The fourth-round FA Cup draw was about as inspiring as a David Cameron speech, so what a pleasant surprise the weekend's football provided the competition some respite from its terminal illness.
After a dodgy start at the Britannia Stadium, five Premier League teams were dumped out by clubs outside the top tier, Brighton ran Arsenal close in an enthralling five-goal match at the Falmer Stadium and Brentford showed impressive resilience to hold the European champions to a 2-2 draw.
Best till last though: non-league Luton Town and League One Oldham Athletic claimed the scalps of Norwich City and Liverpool to ensure the weekend of 26 January 2013 would be remembered as one the clubs' fondest. More about them later.
It wasn't all rosy, however...
FRIDAY NIGHT STRIFE
It was symptomatic of the FA Cup's terminal illness that neither ITV nor ESPN, the competition's two British broadcasters, didn't televise one of the round's outstanding results when it was played on a Friday night.
Whatever the reasons behind Millwall hosting Aston Villa before the weekend, the day it fell on suggested one wouldn't need to scour the internet for a stream. Returning to my flat after a swift few after work, I asked my flatmate why he didn't have the football on. He assured me he had scanned through the channels and confirmed it wasn't on.
And it isn't on. Especially when Villa had played 72 hours earlier. It shouldn't be treated as an excuse for their loss at the New Den, completing one of the worst week's in the club's recent history, but the scheduling seemed odd and both corporations received a comeuppance when the result turned out to be one of the picks of the round. Although since Villa were the losers, it would be inappropriate to label it an "upset".
As for the highlights, over to Vincent...
On a similar note, Manchester United's Saturday evening match with Fulham was their 37th consecutive FA Cup match to be televised. You have to go back to their pathetic goalless draw at home to non-league Exeter in the third-round eight years ago for the last time the Reds were not televised live in the competition. Now, United are the biggest club in the country by an almighty distance and generate greater ratings than every other side, but there was nothing remotely attractive about watching them hosting Fulham on the box, even if you are a United fan.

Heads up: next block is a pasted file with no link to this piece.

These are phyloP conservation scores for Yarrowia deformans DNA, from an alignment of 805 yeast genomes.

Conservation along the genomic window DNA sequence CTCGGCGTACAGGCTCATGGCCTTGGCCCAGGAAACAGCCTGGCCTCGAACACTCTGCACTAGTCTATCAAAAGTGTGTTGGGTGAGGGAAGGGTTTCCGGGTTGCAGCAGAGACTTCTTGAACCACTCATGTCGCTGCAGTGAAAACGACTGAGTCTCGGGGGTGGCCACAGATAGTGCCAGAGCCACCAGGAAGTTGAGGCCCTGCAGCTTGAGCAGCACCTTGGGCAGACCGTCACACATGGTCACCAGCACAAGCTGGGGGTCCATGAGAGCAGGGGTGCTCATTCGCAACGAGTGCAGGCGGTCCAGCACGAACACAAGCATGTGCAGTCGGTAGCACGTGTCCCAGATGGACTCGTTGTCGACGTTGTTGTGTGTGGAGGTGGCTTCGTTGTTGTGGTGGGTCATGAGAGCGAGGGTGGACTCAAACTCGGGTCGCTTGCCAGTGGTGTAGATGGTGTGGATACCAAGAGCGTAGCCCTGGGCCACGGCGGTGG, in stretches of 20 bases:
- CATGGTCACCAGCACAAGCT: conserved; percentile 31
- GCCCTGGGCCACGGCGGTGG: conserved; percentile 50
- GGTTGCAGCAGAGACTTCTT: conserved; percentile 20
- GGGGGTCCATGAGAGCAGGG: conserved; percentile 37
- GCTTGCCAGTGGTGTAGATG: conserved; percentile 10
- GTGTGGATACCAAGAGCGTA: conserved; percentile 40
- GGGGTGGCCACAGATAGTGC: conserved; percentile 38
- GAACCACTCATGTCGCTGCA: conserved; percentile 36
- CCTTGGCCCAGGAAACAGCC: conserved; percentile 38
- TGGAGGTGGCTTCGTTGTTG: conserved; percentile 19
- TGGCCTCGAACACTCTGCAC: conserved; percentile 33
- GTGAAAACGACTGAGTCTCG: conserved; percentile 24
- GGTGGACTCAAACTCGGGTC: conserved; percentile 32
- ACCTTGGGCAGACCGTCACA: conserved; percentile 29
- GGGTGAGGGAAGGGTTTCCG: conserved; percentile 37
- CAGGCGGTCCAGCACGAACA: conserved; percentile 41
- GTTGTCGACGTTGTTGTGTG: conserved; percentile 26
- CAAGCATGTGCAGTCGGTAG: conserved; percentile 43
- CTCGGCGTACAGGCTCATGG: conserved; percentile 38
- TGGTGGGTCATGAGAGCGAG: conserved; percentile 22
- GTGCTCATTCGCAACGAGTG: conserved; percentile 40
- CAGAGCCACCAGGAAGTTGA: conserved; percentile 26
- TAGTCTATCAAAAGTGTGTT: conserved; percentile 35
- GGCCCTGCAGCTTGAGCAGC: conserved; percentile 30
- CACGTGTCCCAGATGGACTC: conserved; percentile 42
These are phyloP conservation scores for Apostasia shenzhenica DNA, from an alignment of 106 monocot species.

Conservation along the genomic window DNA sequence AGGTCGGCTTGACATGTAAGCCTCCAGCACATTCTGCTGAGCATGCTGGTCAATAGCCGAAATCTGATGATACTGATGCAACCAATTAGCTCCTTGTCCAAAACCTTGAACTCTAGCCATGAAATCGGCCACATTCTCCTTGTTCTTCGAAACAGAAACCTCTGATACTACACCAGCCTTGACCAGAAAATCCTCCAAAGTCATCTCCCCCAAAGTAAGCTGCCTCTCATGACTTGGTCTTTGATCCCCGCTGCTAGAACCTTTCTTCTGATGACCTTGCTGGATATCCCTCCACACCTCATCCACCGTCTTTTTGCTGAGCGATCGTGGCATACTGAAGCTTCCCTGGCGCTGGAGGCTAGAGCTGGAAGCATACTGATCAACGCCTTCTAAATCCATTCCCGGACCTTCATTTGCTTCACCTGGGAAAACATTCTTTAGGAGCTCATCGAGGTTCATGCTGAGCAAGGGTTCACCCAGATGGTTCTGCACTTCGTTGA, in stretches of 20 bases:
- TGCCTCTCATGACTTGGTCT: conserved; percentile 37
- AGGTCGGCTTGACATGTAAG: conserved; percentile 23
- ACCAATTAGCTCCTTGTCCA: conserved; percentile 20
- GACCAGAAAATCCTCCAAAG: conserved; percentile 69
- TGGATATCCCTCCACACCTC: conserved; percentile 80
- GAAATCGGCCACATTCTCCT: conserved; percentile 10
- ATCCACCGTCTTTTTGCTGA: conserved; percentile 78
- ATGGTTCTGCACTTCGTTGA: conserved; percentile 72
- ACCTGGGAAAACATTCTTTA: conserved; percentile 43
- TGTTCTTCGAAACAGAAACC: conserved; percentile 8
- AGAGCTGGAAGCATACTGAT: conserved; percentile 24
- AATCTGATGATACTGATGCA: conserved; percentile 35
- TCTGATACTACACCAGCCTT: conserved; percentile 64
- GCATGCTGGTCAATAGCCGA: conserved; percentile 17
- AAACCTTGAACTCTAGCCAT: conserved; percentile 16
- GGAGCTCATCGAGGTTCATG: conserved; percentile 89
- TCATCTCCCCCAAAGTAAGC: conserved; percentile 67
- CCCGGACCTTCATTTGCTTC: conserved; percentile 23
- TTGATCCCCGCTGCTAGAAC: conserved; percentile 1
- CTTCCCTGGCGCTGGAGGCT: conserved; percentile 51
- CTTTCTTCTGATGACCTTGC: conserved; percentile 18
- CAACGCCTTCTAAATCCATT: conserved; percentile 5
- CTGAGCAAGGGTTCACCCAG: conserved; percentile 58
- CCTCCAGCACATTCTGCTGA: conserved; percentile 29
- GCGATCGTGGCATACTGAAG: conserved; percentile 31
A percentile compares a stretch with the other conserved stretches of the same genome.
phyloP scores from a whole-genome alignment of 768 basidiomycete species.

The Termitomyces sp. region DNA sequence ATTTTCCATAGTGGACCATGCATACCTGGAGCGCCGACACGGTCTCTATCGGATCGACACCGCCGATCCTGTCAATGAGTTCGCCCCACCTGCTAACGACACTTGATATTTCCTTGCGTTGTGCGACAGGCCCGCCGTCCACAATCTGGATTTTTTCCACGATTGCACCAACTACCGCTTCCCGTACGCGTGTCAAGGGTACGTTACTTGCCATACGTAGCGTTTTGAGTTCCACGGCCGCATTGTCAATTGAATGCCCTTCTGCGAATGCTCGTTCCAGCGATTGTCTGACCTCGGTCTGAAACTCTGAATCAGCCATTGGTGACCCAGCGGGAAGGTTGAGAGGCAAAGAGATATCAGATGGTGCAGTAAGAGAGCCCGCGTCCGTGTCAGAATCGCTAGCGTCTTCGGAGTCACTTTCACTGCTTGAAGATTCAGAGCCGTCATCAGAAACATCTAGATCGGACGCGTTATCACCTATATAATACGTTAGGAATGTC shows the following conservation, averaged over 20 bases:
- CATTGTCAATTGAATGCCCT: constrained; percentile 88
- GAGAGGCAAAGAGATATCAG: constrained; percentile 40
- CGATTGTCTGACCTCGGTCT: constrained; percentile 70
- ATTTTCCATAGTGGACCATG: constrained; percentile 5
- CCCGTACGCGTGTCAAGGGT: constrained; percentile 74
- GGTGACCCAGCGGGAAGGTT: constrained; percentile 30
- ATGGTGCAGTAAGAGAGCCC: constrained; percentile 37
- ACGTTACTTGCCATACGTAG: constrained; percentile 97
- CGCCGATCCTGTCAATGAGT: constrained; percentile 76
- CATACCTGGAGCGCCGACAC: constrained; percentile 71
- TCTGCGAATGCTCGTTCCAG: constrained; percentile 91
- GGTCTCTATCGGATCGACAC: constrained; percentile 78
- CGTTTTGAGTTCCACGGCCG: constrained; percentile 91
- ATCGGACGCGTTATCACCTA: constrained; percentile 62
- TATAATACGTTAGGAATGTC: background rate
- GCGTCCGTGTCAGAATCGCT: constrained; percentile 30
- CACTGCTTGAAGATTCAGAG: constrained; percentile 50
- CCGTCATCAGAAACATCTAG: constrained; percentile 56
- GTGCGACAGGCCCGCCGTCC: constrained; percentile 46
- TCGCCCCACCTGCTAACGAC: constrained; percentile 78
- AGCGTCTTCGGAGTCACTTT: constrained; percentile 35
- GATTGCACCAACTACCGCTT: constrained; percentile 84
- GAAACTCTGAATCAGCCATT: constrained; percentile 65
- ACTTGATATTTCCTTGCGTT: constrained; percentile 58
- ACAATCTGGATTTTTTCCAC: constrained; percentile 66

Fulham's performances away from home have been dire since the Chris Coleman era when they won two away games in two seasons. Less than two minutes in at United, Steve Sidwell played a back pass inviting Wayne Rooney to score which he passed on, before Aaron Hughes helpfully handled the ball from the resultant corner for a penalty. Much like Harry Redknapp, they could not be bothered with the cup and the outcome was a fait accompli before the first whistle.
Brighton's enjoyable ding dong with Arsenal, even before its five-goal outcome, stood out as a more attractive fixture for television.
HATTERS SPARK THE MAGIC
FA Cup line-ups often resemble a question and Harry Redknapp, in fielding Anton Ferdinand and Tal ben Haim for QPR's 4-2 loss at home to MK Dons, queried "Why bother?"
Chris Hughton also rotated for Norwich's home tie with non-league Luton and also paid the price. But that he rested first-teamers should not mask one of the competition's outstanding results in decades. A team outside the Football League had not beaten a top-tier side since Sutton United of the Conference toppled Coventry City 2-1 in the third-round back in 1989 until Luton's achievement.